Beamed up and switched off
I heartily dislike this palaver known as in-flight connectivity, where you can log on to devices on planes and make calls, send texts and do all that social media carry-on.
I look around on both legs of a recent flight from London to Sydney via Singapore and my fellow passengers are all glued to their tiny screens, tip-tapping away or viewing clever streaming things. Surprisingly few are watching the airline’s myriad entertainment channels. Nobody seems to be looking at a book as no overhead reading lights are on. Perhaps old-fashioned lovers of print, now an at-risk species, are overly polite or just too embarrassed to illuminate their seat and others nearby.
The US government has banned laptops and larger devices on flights to and from some destinations, banishing them to the baggage hold, so it would be interesting to observe how technology-addicted passengers cope. For some it must feel like being separated from a close family member. How long before a parent actually dashes off a flight to retrieve their precious devices from the baggage carousel, leaving children to disembark and cope alone?
I have been delighted on various trips this year to be out of range, off air and on my own. Oh, the thrill of seeing those words No Signal on my phone or the connectivity bar barely visible. A recent month’s extended leave kept me away from computers for three-quarters of that time. When I finally logged back on to try and restore order to the inbox, hundreds of emailers had ignored my out-ofmessage, which clearly stated my return date. They had sent follow-up messages alerting me to previous emails requiring urgent replies. Sound familiar?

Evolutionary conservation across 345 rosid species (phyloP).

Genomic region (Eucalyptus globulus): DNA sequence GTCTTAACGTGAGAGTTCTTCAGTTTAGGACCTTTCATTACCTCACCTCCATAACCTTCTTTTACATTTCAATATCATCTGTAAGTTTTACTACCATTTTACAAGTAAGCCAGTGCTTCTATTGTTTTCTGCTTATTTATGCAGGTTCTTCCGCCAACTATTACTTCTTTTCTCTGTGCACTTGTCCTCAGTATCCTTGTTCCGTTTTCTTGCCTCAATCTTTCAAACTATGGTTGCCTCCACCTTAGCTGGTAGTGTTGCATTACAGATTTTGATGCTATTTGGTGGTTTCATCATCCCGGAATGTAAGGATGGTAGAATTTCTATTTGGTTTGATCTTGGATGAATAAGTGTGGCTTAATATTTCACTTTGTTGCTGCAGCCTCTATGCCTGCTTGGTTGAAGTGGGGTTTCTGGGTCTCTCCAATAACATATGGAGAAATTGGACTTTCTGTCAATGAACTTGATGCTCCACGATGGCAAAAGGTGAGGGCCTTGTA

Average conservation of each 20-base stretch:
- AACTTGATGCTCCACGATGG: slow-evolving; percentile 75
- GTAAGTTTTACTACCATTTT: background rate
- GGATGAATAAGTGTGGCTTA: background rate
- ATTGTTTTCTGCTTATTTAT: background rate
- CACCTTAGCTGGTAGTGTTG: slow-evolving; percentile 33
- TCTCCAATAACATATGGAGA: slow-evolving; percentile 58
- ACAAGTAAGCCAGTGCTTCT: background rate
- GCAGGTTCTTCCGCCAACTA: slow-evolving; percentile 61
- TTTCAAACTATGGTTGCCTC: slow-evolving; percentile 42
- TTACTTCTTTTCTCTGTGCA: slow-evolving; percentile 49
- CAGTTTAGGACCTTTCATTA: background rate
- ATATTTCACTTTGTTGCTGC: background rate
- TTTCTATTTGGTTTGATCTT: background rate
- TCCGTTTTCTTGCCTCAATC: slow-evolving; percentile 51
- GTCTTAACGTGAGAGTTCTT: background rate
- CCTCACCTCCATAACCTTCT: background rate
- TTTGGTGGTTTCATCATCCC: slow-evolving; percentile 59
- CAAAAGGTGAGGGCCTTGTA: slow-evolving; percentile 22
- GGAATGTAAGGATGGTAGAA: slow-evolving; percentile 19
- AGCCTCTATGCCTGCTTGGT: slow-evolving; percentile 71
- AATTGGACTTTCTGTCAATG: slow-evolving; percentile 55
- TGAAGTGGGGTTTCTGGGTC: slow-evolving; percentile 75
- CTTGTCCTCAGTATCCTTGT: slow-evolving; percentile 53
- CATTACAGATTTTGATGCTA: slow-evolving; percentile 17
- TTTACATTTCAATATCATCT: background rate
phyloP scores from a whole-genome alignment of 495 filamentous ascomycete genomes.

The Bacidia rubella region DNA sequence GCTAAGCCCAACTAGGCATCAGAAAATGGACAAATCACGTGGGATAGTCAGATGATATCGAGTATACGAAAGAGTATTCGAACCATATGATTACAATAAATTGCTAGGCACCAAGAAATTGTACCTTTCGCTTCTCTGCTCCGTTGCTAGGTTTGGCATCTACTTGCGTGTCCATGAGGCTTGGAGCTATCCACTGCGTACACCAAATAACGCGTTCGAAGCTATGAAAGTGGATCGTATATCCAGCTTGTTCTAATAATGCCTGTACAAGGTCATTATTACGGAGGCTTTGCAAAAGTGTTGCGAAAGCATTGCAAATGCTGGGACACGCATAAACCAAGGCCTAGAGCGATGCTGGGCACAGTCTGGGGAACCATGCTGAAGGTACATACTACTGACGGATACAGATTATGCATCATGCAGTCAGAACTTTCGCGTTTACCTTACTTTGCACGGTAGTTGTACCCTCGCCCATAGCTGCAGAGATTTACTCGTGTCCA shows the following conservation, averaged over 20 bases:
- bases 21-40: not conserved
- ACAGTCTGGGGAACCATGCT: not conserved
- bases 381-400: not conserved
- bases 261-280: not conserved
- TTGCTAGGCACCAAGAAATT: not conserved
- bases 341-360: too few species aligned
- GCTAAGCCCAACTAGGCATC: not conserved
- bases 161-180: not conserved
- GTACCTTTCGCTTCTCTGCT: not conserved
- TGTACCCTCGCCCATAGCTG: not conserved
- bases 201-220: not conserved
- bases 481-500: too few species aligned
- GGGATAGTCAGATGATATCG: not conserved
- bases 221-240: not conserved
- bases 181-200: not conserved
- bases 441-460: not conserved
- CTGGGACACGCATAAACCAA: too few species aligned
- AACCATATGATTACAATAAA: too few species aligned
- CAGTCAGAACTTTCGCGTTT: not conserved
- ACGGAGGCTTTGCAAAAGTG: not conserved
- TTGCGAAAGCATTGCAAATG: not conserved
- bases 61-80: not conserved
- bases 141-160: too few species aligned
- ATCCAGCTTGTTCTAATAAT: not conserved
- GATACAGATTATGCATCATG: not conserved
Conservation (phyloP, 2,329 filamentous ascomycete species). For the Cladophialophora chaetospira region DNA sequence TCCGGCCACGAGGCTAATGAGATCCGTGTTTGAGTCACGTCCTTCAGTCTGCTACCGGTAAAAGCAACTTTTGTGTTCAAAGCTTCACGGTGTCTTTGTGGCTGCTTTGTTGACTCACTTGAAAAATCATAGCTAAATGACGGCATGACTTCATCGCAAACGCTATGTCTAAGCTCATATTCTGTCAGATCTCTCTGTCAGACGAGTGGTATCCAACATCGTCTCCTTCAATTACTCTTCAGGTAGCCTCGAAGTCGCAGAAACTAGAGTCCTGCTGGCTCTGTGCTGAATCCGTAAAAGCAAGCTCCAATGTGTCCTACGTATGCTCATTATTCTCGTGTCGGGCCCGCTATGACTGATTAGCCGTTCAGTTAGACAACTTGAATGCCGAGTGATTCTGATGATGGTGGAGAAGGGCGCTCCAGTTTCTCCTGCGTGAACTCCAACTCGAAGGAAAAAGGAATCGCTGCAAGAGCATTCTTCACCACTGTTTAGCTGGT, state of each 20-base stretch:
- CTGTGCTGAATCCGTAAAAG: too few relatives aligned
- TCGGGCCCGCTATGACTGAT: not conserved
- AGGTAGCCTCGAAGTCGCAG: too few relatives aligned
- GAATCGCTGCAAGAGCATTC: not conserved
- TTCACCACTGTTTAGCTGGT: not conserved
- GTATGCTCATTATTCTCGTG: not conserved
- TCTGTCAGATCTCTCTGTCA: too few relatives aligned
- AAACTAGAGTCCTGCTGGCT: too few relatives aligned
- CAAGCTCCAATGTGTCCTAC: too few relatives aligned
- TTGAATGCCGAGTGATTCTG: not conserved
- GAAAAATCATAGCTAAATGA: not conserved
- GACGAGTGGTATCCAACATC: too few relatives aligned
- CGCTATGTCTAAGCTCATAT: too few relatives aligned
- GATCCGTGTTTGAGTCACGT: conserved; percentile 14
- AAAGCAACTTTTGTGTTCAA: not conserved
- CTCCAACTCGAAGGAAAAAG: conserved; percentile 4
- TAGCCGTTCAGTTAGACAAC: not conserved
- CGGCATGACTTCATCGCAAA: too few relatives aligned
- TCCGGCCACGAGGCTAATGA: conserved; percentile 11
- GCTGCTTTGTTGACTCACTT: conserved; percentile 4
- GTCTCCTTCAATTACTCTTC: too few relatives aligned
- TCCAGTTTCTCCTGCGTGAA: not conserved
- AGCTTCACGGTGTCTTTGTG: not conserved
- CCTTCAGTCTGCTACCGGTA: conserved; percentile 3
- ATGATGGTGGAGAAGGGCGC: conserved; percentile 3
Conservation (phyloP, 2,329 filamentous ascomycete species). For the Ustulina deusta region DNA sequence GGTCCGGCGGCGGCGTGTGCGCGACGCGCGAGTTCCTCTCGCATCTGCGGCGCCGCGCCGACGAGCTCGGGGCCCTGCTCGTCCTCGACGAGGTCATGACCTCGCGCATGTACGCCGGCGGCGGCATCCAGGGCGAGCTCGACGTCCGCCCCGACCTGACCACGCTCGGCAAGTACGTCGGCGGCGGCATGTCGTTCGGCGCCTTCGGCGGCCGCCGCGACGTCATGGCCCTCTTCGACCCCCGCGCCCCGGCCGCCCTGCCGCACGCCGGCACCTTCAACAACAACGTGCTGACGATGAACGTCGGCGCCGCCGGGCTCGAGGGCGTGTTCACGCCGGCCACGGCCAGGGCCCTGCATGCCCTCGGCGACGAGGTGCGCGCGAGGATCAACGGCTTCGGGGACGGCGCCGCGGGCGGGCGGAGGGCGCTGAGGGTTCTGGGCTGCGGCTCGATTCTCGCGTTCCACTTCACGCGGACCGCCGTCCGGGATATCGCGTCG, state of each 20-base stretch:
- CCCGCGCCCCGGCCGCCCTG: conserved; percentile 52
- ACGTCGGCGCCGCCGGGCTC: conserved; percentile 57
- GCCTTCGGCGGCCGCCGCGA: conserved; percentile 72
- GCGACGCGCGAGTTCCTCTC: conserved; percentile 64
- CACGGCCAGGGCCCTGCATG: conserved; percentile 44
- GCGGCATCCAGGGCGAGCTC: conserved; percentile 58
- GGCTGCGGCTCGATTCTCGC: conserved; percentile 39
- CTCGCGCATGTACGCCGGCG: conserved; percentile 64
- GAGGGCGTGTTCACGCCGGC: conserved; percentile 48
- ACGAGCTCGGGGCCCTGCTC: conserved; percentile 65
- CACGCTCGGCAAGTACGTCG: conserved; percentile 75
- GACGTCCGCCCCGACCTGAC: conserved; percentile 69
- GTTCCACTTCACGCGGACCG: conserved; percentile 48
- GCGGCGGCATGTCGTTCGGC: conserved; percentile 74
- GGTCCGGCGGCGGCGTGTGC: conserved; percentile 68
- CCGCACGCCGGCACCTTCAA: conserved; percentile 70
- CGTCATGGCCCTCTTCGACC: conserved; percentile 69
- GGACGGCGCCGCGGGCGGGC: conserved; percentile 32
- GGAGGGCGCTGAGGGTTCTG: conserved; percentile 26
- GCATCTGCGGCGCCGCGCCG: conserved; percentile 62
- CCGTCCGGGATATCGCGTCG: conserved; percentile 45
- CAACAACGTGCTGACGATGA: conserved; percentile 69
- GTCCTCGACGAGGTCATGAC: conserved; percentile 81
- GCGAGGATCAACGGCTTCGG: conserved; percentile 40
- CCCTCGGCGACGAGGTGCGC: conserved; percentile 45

It’s all part of the accountability of modern life, the ding and buzz of our days, the expectation that we are plugged in 24/7, itself a form of shorthand that implies sleep is only for the lazy and the permanently departed.
Because I have survived a month of (almost) digital detox and seem none the worse for wear, I am now actively seeking holiday places where telecommunications are difficult or expensive, or both. Last year, I had imagined a tent in Botswana’s Okavango Delta would be off the map but it was not. Instagram pictures took an age to load there but the world did not fall off its axis just because my rhino shots were “latergrams”. Early June and I saw the sun rise over Uluru, but all contemplation and wonderment was soon interrupted by several tourists shouting into their phones. Oh, just shut up.
More than a decade ago the marvellously grumpy Paul Theroux suggested that the way things were looking we would all be seeking “disappearance tourism” in due course. We would be clinging to the edge of inhospitable terrain, battling the elements and enduring hardship just to be alone and uninterrupted. It’s hardly appealing but I get where he’s coming from.
Meantime, I’ll be the one on the plane reading a novel about a mythical and disconnected place such as Jan Morris’s Hav or Michael Frayn’s Skios or Howard Jacobson’s Urbs Ludus, an imaginary realm inspired by Donald Trump so, regrettably, there is tweeting involved.
But to make my flights of fancy to these destinations and be a good aeroplane citizen, I will need my iPhone app to read the pages. Beam me up, please.